The joy and pain of being right
A few years ago now, I was responsible for the implementation of a rather large data-centre. I had my network team working on the design around the clock. One day, they came into my office and presented their design; it was very technical, but within five minutes I had some very serious concerns – as far as I could see they’d missed a fundamental requirement. However, instead of listening to my questions and thoughts on their design, they attempted to steam-roller past. I’m no CCIE, but I was sure they had the wrong end of the stick. They on the other hand were determined to tell me they hadn’t. Eventually I lost my cool and shouted at them. I hate getting angry – it’s usually a sign of failure, but at the time, it felt like my only option. Then they listened and eventually agreed that they had, at best, misunderstood what they were supposed to be designing, at worst designed it completely wrong.
It was a weird day; As I said, I hate losing my temper, but on the plus side I’d avoided a costly mistake in the design of the data-centre. However, it’s a good example of one of the best and worst characteristics of a CIO; we generally have to be right or at least believe we’re right. Every day, we deal with senior technical professionals who know their technology field far better than we ever can and yet we have to have the confidence to challenge, question and reality check. Technology functions aren’t the only place where this happens either; wherever there are knowledge-based professionals with deep technical knowledge, it exists. Doctors and Lawyers being prime examples, and I say that as the son of a highly experienced and gifted Doctor!
Having to be right all the time has its place; if I’d not made my network team review their design we’d have spent £250k on network equipment we didn’t need. However, there’s also a dark side and we need to have the gumption to know when to be right at the right time and in the right context. As an easy example, the Senior Leadership Meeting, Exec or Board meeting is not the place to be right the whole time and if you plough that particular furrow it could lead to unpleasant exchanges and possibly something more serious.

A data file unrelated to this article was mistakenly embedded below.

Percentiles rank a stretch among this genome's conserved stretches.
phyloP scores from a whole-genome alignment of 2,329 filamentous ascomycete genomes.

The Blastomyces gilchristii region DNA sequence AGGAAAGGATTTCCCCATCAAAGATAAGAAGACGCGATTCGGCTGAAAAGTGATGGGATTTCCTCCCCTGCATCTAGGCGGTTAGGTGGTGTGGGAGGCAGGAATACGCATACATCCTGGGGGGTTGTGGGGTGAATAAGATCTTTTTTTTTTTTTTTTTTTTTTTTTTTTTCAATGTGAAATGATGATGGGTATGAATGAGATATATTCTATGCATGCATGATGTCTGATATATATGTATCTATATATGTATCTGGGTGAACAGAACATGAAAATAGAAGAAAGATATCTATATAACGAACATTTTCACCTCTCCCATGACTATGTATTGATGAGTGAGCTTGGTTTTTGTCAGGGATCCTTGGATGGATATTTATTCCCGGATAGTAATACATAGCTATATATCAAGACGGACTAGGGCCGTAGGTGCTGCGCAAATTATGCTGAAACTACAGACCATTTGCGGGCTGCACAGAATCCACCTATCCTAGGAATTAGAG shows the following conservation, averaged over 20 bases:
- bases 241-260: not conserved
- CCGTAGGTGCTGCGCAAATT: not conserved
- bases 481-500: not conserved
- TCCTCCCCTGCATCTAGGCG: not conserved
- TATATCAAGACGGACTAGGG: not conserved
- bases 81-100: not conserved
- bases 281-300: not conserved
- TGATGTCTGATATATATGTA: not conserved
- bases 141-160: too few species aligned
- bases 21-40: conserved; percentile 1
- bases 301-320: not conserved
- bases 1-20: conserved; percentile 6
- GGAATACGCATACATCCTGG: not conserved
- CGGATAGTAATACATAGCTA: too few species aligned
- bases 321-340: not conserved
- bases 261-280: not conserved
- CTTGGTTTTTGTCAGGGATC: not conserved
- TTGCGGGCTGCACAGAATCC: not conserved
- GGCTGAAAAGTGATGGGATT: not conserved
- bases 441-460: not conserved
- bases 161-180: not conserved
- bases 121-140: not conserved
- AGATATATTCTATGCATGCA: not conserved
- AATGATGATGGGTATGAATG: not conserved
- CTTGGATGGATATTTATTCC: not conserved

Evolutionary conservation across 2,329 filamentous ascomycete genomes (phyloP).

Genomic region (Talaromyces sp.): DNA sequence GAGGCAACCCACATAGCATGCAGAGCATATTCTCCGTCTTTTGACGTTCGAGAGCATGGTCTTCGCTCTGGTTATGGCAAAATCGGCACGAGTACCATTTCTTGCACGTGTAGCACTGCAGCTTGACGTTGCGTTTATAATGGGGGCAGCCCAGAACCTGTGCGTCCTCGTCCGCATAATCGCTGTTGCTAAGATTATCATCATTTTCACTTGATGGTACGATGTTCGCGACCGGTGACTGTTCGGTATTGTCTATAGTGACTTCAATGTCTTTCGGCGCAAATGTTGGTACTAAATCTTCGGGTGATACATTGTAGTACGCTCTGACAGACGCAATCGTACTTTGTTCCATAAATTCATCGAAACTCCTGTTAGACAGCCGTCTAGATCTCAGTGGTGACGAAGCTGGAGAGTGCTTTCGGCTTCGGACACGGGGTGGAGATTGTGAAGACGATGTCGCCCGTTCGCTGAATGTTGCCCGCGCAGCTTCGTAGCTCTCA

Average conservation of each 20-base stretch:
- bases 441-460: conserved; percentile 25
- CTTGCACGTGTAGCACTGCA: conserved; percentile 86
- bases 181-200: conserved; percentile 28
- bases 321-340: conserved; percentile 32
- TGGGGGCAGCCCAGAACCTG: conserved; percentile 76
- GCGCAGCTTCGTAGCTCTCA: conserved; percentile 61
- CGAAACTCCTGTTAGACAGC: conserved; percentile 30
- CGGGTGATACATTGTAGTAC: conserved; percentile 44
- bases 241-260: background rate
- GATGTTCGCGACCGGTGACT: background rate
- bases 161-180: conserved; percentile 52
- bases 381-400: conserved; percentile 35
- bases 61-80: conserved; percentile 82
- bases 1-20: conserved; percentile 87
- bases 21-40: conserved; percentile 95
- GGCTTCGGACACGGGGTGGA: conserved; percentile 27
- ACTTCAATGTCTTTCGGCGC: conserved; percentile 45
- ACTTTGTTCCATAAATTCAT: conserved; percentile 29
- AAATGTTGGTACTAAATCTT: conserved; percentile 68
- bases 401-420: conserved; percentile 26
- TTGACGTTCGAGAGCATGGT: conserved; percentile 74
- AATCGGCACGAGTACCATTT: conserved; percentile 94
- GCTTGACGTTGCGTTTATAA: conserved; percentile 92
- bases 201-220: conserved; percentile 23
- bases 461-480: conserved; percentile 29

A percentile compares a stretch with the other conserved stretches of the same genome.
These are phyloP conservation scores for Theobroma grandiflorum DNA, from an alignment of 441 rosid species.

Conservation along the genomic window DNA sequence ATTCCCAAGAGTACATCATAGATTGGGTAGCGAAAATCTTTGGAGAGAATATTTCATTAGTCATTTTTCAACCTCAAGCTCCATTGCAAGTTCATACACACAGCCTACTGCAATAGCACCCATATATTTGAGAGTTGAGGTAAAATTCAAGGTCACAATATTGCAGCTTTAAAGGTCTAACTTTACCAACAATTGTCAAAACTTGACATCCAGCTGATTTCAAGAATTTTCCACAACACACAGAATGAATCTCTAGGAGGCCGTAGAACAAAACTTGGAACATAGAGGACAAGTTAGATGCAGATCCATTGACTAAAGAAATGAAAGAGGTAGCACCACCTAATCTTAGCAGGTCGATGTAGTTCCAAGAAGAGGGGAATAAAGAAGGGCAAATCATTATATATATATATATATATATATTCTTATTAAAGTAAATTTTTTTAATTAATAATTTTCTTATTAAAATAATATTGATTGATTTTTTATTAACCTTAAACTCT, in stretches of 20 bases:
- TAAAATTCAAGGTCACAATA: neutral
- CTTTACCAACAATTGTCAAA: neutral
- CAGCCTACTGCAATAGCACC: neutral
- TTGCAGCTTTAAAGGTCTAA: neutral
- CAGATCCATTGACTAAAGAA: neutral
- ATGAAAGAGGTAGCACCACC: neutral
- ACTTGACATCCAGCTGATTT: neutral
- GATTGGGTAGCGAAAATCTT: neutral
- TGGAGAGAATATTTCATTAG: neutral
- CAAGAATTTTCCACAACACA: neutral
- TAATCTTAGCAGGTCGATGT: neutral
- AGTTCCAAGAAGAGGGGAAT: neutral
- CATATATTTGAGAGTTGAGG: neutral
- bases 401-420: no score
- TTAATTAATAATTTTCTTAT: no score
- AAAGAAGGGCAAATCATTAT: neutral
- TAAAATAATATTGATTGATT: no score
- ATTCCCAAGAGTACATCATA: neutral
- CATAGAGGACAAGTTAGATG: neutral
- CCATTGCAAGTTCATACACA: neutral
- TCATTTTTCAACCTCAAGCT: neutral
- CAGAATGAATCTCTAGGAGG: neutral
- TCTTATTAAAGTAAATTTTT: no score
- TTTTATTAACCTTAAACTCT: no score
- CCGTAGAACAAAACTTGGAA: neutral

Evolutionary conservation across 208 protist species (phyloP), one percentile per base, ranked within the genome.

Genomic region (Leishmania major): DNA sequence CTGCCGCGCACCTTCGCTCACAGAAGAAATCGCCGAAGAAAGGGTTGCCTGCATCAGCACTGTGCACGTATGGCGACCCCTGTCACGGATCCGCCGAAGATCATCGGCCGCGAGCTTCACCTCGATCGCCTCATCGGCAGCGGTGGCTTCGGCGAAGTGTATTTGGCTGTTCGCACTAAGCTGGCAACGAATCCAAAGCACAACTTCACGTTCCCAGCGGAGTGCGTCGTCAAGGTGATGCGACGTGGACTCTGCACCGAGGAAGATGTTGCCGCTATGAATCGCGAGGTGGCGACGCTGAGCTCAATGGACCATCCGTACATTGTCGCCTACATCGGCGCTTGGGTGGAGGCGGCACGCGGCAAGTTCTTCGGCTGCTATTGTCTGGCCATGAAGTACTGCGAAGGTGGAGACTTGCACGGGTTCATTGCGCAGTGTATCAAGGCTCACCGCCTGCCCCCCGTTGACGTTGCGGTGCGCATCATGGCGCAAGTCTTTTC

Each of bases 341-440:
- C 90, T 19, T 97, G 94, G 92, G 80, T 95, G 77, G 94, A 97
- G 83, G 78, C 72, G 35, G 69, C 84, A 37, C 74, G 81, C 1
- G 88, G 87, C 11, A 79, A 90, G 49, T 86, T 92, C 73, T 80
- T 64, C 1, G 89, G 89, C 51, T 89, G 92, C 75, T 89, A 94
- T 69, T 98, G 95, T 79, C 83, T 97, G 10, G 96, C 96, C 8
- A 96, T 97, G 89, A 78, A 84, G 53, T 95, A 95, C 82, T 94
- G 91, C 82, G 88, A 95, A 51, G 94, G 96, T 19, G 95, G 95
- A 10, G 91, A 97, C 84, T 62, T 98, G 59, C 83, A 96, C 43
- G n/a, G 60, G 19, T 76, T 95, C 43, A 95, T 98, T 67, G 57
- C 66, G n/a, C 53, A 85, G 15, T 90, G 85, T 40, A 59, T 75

If we’re going to be successful CIOs, being right has to be matched with the ability to recognise the appropriate situations in which to exercise the right to be right and when it’s best to keep our powder dry. There will be battles that can be fought another day and sometimes that can have a very positive outcome if managed appropriately.
I’ve often found meeting up with the person whose point of view I disagree with (and know is wrong) in private outside of any formal meetings is often the best way to resolve the point of contention. And we have to recognise that going into that meeting there may well be a need for compromise on both sides. This is politics and I don’t like politics, but sometimes for the good of the company and your credibility, politics have to be played.
If you want to be right and maintain that ability, you must have a willingness to learn. If you sit down with your technical teams and find out what they’re doing and take away some learnings from them, they’re far more likely to listen to your point of view when you give them it and your decision making is going to be based on their up-to-date information and thinking. You’re never going to be that CCIE, but there will be some respect for your viewpoint if they can see a willingness to learn. And it goes without saying that you need to learn from the rest of the Senior Leadership Team or Exec; being curious is a must-have trait for being right!
In addition, I delegate many of the technical strategic decisions to my technical leaders. If they have helped me come to an informed decision in which they contributed, they are more likely to engage with me later on down the line. I also learn from their explanation of how they came to their conclusion which in turn helps my understanding of their technical remit.
Finally, if we must be right so often, there will always be instances when we turn out to be wrong. Being magnanimous, acknowledging it and reversing out may seem like a failure, but a failure to U-turn because you want to be right is even worse than being wrong. In politics, a U-turn is seen as a failure, in business the failure is not acknowledging failure and doing something about it; A U-Turn is absolutely the right thing to do when you’re wrong!
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